Structural features of macromolecular components of cork from Quercus suber L.


The structural features of macromolecular components of cork (suberin, lignin, cellulose and hemicelluloses) from Quercus suber L. used for the production of stoppers were assessed after their isolation and purification. Suberin is the major component of cork (ca. 44%) and is constituted mainly by hydroxy fatty acids (C-14-C-26). Cork lignin was found to be highly condensed (16.2%) and revealed a syringyl:guaiacyl:p-hydroxyphenyl (S:G:H) ratio of 26:71:3 with predominant beta-O-4' (0.38%), beta-5', beta-beta and tetrahydrofuran (THF) type (totally ca. 27%) structures. Cork lignin also has a remarkable amount of ferulic acid structures, which are considered the binding point between lignin and suberin. The cellulose of cork cells (17.2%) is a typical cellulose I polymorph with a degree of crystallinity (DC) of 70.3% and an average crystallite width of 3.5 nm. The major hemicellulose of cork is glucuronoxylan (near 6.0%) possessing a molar Xylp:MeGlcpA ratio of 14:1.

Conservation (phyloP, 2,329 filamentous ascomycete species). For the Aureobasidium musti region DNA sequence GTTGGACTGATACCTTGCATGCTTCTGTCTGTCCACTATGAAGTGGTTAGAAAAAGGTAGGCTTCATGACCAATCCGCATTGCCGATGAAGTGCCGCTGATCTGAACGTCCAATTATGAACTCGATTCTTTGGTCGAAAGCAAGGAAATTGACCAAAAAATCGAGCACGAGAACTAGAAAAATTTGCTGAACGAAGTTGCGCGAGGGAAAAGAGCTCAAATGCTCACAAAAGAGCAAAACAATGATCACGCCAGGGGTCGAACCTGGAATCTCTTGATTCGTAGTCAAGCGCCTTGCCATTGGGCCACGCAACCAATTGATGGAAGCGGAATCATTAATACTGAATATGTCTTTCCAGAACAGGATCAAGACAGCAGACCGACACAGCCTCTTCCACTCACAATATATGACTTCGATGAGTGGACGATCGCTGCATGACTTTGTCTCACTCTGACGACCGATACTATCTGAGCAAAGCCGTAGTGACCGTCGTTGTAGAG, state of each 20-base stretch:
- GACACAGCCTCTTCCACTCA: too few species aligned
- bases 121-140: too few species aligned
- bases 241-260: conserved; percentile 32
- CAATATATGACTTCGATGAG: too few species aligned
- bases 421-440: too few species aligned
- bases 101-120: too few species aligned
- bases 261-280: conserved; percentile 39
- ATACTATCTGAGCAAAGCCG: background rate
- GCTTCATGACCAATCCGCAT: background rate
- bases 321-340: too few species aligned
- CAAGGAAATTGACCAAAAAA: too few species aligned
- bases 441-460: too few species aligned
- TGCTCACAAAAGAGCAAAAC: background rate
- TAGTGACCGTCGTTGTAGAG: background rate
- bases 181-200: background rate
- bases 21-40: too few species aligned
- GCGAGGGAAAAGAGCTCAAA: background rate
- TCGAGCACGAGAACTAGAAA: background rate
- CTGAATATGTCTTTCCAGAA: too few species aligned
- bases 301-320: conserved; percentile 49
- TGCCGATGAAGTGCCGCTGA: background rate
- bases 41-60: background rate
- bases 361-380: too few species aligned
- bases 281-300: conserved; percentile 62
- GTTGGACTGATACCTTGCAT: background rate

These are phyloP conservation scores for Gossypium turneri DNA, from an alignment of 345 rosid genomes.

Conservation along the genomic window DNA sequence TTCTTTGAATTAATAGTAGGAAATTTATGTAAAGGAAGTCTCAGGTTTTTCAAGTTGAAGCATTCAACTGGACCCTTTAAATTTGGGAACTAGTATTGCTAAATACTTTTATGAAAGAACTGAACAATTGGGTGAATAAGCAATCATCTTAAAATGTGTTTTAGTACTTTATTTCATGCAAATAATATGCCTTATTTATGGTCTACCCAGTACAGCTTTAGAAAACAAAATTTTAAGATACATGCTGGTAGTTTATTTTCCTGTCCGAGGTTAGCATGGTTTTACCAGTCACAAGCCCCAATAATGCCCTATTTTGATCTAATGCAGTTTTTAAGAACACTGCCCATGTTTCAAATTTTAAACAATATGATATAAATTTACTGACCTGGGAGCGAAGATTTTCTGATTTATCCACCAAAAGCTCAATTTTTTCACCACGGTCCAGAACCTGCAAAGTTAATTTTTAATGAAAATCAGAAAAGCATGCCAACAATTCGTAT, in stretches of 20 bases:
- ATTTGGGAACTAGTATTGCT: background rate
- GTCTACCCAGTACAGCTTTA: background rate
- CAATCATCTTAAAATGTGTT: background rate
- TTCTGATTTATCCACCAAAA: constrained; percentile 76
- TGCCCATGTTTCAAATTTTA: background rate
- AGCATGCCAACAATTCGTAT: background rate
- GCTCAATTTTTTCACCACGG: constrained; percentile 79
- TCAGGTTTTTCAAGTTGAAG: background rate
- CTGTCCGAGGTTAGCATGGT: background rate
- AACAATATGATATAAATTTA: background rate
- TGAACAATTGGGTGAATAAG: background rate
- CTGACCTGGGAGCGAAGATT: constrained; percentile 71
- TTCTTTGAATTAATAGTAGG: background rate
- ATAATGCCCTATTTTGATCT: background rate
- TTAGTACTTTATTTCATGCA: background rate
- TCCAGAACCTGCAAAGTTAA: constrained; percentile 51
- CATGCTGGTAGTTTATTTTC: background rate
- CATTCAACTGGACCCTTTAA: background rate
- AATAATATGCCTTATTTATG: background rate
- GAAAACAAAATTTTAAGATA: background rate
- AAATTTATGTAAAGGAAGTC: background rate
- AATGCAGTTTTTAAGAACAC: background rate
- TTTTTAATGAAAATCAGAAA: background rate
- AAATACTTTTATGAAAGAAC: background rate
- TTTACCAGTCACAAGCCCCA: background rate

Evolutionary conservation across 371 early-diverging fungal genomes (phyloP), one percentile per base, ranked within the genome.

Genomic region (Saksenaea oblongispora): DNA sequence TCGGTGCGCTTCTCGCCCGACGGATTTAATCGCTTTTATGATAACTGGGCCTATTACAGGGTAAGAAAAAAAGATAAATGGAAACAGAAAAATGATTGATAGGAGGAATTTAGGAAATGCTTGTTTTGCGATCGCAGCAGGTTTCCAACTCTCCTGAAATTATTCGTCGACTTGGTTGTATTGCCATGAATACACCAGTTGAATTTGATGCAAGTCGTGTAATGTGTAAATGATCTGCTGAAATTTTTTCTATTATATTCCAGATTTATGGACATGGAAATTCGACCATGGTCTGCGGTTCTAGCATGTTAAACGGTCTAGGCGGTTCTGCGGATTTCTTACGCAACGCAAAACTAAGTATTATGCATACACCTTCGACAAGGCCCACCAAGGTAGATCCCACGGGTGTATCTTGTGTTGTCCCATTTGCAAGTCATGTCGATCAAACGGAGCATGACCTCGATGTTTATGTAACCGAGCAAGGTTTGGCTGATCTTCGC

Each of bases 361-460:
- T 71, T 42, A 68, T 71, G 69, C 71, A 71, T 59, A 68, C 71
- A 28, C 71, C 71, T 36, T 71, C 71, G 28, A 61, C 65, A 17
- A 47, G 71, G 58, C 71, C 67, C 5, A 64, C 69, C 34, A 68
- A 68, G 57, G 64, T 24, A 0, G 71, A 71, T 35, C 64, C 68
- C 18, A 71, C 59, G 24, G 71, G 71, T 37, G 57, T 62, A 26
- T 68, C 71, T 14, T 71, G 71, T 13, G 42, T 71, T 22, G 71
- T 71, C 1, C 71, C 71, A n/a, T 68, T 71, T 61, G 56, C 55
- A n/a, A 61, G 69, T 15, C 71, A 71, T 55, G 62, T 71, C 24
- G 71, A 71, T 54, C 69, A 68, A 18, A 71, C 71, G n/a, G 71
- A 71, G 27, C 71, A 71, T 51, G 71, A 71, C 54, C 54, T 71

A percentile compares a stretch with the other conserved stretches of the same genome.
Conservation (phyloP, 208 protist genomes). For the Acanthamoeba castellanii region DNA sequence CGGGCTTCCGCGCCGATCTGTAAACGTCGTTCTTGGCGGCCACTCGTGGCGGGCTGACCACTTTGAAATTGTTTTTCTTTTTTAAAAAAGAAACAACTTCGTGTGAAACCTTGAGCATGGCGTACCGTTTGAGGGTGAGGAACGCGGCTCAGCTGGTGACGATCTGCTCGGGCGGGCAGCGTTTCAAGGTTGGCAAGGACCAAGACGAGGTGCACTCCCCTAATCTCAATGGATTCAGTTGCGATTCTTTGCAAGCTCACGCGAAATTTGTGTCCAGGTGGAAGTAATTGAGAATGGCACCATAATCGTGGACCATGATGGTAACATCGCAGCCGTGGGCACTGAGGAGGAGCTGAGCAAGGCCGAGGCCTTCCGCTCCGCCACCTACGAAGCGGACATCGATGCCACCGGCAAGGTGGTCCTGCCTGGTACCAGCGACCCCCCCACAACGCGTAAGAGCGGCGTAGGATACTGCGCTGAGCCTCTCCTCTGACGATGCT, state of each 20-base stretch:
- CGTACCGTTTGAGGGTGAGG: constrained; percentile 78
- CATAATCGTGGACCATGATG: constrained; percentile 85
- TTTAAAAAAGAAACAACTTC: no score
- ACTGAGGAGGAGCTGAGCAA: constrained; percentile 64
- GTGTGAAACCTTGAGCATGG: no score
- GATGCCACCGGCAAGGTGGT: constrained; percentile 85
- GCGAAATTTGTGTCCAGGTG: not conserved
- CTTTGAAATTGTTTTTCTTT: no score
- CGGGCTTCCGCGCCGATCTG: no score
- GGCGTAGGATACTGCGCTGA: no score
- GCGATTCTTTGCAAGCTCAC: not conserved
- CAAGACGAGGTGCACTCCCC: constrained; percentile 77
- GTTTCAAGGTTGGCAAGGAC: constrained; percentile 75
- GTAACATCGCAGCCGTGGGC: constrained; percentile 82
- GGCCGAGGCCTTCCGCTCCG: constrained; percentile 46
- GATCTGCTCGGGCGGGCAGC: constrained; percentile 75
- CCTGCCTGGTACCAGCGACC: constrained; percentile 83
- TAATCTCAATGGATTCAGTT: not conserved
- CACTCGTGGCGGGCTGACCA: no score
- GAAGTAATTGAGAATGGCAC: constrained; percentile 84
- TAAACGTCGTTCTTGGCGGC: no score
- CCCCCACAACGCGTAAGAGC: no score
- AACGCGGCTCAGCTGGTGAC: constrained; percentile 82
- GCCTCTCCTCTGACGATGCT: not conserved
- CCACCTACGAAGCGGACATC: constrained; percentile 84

subject category

Forestry; Materials Science


Branco, DG; Campos, JR; Cabrita, L; Evtuguin, DV

our authors


This work was developed within the scope of the project NEWASHCORK (POCI-01-0247-FEDER-034048) financed by ANI and co-financed by FEDER and supported by CICECO-Aveiro Institute of -Materials, FCT Ref. UIDB/50011/2020 & UIDP/50011/2020, financed by national funds through the FCT/MCTES.

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